Evaluating the Effectiveness of Interventions

In this document:

Fundamentals of Intervention Evaluation

One of the important parts of an MTSS system is providing interventions to students who struggle. An imperative of what we do is to close the gaps for students so that they will be successful readers (and mathematicians, etc.). However, to do that the interventions must be effective. There are two ways that we need to attend to this: 

First, determine whether the intervention is working for the child, which basically means confirming that the gap is narrowing and the student is on track to meet or exceed the benchmarks that show risk. Interventions need to match with the student’s learning needs. Progress monitoring data is used to keep a close eye on the intervention so that it is possible to make mid-course corrections if the intervention isn’t having the desired effect. See also: Review an Individual Student Intervention and Review Group Interventions

Second, periodically look at the system level data and make judgments about the general effectiveness of interventions across multiple students. This can help spot strong interventions that get results and need to be used more, but also to spot interventions that aren’t working well and might need to be adjusted or abandoned for more effective options. While essential, this part of the process is often a sensitive subject and has the potential to make the intervention provider feel criticized, when that's not the case at all. It's important to approach the topic with a team mindset and stress the sense of urgency to help students close the gaps and become successful readers. Ask, “Is it possible that this intervention isn't the best fit?” These considerations are similar to the Learner Steps in the Intervention System Guide. Additional questions to consider, and related tools can be found in the current version of the Intervention System Guide (5.1).

Using Progress Monitoring Data to Evaluate Interventions

Progress monitoring is all about monitoring progress. That may seem a foolish statement, but collecting the weekly data is not the important thing - it’s USING that data to keep an eye on the student’s growth that makes a difference. The person responsible for delivering the intervention or monitoring its delivery should check the data regularly, focusing on the student’s rate of progress relative to the goal line. Is the gap closing? Is it closing fast enough to reach the benchmark by the end of the year? Or is the gap constant, where the student is growing, but not quickly enough? Or, worst-case scenario, is the gap widening over time? Researchers don’t always agree on whether there must be a certain number of data points in the graph, but they all agree that when a student’s trend is not heading in the right direction, it’s a powerful sign that something needs to change. If the trend is widening the gap, and if there are at least 4-6 progress monitoring (PM) data points showing that trend, that’s a good indication of a problem with the way things are going.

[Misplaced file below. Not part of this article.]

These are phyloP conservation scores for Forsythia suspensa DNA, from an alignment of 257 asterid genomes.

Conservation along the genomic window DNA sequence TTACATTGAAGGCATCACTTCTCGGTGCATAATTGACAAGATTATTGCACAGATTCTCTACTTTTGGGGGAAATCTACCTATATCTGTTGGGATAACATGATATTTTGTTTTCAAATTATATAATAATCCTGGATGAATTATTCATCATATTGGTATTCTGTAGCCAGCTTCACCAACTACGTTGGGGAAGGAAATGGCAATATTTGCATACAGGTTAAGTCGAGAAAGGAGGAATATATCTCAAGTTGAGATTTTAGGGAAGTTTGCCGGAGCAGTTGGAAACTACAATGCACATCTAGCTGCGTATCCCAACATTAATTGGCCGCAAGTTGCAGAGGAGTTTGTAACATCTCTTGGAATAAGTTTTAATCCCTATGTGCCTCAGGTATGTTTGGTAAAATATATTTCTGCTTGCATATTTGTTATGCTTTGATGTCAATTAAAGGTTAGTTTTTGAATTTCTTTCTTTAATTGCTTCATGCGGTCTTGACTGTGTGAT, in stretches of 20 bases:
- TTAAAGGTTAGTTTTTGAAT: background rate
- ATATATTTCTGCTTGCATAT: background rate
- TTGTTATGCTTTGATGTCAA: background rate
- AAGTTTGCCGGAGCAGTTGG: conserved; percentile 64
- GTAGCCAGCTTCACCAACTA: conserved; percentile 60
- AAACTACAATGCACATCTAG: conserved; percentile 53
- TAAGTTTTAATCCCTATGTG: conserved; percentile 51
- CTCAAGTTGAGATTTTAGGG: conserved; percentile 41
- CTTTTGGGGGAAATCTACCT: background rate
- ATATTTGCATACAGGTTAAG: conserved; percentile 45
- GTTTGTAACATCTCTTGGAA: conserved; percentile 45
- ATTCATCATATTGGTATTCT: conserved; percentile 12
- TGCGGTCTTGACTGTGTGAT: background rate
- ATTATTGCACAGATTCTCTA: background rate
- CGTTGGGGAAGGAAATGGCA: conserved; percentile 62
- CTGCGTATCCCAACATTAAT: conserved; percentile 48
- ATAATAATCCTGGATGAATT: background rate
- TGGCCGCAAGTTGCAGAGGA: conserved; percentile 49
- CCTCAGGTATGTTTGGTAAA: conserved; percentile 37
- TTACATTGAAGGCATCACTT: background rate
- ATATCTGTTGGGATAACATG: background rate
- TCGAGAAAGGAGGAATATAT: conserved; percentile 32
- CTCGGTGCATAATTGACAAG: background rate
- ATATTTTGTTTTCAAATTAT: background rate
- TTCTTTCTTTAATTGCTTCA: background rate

Below is an example of a year-long progress monitoring graph for a student. The dotted line represents the goal line from the start score to the end-of-year benchmark. The blue line represents the trend for the student over time, and the vertical purple lines represent the interventions. In this case, while the student is improving, the rate of improvement is far from what is needed to reach the end-of-year goal. For best practice, the team monitoring this student’s intervention would have altered or replaced interventions somewhere around January when the trend was flattening out. 

In the next example, the student is making strong progress, nearly meeting the goal line. A new intervention was entered around the end of January and may be helping with the observed higher scores more recently. It looks like the student’s trend line is likely to come very close to intersecting with the goal by the end of the year. 

In the example below, a Kindergarten student was monitored on letter sounds from early in the year and the trend shows the student is clearly falling farther behind. In best practice, the person providing the monitoring would have taken advantage of the early evidence that the child wasn’t making growth and implemented an intervention. In this example, that didn’t happen until after the winter screening required it and three months of potential intervention time was lost. In addition, the continued monitoring data illustrates that the child is still not making the growth needed to be successful. 

We’ve all heard the old saw that a definition of insanity is continuing to do the same thing and expecting to get different results. The example above demonstrates why staying the course for months on end with an intervention that is clearly not improving a child’s skills is not the way to help them be successful.